I remember reading of many very dreadful incidents in the book. There were interviews, for instance, with white police officers who had routinely amused themselves by beating up any black persons who caught their attention, regardless of whether a misdemeanour had occurred to justify their interest. It was done with a strange mindset that could not treat black persons as human beings. And the brutality was utterly disgusting. I wasn't entirely convinced that anyone confessing to such callous (and often lethal) crimes should receive a light sentence, let alone a pardon for them. But a high level of clemency let the Commission avoid the odium of being a murderous killing machine itself, bent simply on revenge. And I for one can understand the greater cause served by the victor not seeming to be the scourge of the vanquished. People do look to the future and want to move on; wounds will eventually heal; and nothing good can be achieved until all thoughts of retaliation are set aside. I'd like to believe that for both Nelson Mandela and Desmond Tutu peace and hope were always well worth any sacrifice.
I dare say that Desmond Tutu is glad that Apartheid is dead as a political system, but he must be deeply saddened that the initial hopes for the new South Africa, in particular his special wish to give the black population very much better living conditions, have not yet been realised. Similarly corruption and political in-fighting has tarnished the political life and reputation of the country, diminished the credibility of its ANC leadership, and has stood in the way of major social progress and the elimination of disadvantage.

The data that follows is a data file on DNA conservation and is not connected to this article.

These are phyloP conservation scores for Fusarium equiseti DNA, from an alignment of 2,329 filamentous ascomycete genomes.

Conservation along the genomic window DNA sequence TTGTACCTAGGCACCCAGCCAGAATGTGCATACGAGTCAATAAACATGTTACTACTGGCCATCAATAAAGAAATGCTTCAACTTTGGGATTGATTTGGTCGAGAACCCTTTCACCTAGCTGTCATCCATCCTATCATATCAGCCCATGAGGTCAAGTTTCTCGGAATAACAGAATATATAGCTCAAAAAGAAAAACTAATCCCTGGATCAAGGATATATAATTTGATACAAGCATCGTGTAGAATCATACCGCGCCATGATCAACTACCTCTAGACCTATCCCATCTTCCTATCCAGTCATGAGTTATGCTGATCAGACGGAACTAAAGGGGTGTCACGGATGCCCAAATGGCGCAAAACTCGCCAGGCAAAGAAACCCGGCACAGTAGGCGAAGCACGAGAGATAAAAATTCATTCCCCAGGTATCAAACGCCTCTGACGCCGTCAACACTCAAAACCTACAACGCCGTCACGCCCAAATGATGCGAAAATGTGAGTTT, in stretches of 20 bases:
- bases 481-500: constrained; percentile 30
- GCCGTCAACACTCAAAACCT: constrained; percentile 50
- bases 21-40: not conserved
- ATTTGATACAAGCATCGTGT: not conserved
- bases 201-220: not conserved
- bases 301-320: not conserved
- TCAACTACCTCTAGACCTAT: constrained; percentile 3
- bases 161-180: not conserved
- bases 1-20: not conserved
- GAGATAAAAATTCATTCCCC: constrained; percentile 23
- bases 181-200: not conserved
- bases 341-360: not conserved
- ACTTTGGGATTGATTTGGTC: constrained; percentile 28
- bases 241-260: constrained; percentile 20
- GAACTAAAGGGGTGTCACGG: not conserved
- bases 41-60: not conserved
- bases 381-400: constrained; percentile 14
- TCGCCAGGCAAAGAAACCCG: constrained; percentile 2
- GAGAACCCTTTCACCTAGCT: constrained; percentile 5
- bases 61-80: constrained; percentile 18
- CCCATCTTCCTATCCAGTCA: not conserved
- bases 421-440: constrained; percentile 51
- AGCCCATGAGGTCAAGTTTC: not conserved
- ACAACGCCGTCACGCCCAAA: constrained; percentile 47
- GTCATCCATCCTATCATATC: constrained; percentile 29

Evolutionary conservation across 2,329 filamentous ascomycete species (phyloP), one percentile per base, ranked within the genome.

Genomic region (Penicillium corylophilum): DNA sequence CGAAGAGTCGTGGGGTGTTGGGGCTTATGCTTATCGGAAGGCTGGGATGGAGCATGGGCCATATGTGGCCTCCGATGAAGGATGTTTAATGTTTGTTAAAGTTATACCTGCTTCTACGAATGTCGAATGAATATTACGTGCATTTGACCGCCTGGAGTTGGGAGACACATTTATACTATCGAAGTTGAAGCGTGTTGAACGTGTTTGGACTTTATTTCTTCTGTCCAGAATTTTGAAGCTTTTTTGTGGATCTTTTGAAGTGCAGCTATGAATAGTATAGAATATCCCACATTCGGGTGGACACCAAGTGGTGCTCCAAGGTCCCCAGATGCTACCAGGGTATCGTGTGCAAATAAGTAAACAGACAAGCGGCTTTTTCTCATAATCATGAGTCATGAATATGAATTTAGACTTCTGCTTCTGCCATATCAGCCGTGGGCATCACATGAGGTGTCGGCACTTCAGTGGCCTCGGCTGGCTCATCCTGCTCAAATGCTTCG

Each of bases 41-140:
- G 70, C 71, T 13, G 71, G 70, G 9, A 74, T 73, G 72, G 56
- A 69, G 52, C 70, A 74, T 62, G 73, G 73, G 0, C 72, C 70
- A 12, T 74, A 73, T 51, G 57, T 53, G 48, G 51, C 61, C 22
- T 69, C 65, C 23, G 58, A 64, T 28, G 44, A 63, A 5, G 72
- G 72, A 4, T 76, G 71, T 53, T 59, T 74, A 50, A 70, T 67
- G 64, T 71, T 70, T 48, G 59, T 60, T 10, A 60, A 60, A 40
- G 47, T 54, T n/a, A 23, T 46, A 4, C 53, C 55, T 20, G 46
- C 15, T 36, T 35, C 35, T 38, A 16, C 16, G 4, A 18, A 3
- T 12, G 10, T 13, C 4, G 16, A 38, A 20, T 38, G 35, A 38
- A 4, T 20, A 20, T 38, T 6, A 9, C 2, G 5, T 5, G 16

Did Nelson Mandela die content with the outcome of his struggles? The main thing, the defeat of Apartheid, the dominance of a white ruling class, was certainly achieved. If that was the chief aim of his original activism, then the job was finished, and an evil was gone. But, twenty-three years after his release from prison, did he feel that the country and its people, all of them, had blended, had a common vision, and were well set on the road to a harmonious and prosperous future? I imagine not. But I'd also imagine him being philosophical about it. Even partial success is something worth having. He might compare it to growing flowers in his garden. Some will stand the conditions and thrive; some won't.
He did like gardening. Who remembers that visit from Alan Titchmarsh sometime in the early 2000s - it was a Ground Force special - in which Nelson Mandela's garden was given a makeover? I recall it quite well. He said only a few quiet words, but his face shone with pleasure. You know, offhand I can't think of many world-class personages who have time for flowers.